Martins Paparinskis’ EJIL Article argues that the conceptual challenges faced by contemporary investment treaty arbitration can be effectively addressed if the regime is not viewed in isolation from its progeny, i.e. international human rights and consular law, the law of treaties and the law of diplomatic protection. The discussion in Paparinskis’ piece is essentially centred on the debate regarding the character and nature of investors’ rights under international investment agreements (IIAs), i.e. either as direct or derivative rights. Paparinskis address the nature of investors’ rights under IIAs from the terminologically different, but contextually similar, lens of the models of direct rights, beneficiary rights, and agency. He explicitly declines to take a firm position regarding which of these models is the most plausible one, but he appears, at least in my eyes, more prone to side with the direct rights model, especially in view of the analogies with human rights law (see also his analysis here). This is where we will have to part ways, and in this post I take issue with this, largely drawing from my chapter on the direct/derivative rights debate.
Below, I take issue with the idea that an investor may be considered as a holder of direct rights akin to human rights. Although Paparinskis does a tremendous job in drawing normative parallels between the two regimes, I remain of the view that the very different nature of obligations derived from human rights instruments and IIAs cautions against such an approach, and rather supports the derivative model of investors’ rights. The debate over the direct or derivative nature of investors’ rights received full treatment in the seminal BYBIL article by Zachary Douglas and evidence that it is ongoing and growing, is manifested by the fact that during the recent 2013 ILA Regional Conference in Sounion, Greece, three papers touching upon these and similar issues were presented (see here, here and here).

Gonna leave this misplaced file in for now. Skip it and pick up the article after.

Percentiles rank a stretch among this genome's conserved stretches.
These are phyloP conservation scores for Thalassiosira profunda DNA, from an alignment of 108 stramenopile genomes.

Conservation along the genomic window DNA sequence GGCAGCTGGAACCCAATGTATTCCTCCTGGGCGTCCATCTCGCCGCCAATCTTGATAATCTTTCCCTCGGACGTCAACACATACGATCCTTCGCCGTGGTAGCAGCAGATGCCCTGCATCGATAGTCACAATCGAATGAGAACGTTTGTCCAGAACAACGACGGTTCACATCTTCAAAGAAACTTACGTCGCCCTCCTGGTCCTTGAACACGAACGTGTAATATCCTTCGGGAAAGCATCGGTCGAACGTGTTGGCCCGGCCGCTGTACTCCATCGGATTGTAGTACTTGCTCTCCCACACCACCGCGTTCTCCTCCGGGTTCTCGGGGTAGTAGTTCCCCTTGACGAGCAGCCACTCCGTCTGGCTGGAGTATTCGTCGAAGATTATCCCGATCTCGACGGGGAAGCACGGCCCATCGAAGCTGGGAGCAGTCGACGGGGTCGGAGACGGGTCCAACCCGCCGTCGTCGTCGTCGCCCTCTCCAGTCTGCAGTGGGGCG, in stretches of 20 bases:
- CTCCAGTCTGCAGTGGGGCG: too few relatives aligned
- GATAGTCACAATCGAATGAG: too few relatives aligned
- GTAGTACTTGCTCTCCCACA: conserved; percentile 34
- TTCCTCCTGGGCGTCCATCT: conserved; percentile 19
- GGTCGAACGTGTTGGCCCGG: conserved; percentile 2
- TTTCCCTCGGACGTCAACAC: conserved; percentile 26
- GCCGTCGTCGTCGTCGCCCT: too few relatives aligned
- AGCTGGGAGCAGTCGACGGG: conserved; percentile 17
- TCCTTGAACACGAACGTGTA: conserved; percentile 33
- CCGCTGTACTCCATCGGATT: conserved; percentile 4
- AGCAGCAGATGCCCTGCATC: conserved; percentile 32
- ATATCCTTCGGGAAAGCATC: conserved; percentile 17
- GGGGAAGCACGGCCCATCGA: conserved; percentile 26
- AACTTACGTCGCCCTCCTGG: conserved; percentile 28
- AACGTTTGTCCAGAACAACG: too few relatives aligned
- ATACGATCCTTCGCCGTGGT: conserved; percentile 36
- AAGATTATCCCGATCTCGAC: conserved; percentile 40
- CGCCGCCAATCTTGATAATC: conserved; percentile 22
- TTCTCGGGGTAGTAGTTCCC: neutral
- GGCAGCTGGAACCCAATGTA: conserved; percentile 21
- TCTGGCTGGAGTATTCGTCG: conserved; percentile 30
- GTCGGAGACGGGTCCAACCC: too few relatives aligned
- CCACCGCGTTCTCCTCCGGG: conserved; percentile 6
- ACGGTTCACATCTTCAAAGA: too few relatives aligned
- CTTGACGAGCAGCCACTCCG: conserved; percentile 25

Existing state practice favours the derivative model
The direct/derivative rights debate has mainly developed in the context of North American Free Trade Agreement (NAFTA) Chapter Eleven Disputes. Initial indications of the debate appeared in the Loewen v. USA Award. The most controversial instances where the nature of rights enjoyed by NAFTA investors were put to the test were the awards in the ADM v. Mexico, Corn Products v. Mexico and Cargill v. Mexico investment disputes under NAFTA, where Mexico unsuccessfully sought to justify the breach of its Chapter Eleven obligations as a lawful non-forcible countermeasure taken in response to an alleged previous violation by the United States (the home-state of the three investors) of its obligations under Chapters Three and Seven as well as the frustration of the inter-State dispute settlement mechanism under Chapter Twenty (see here).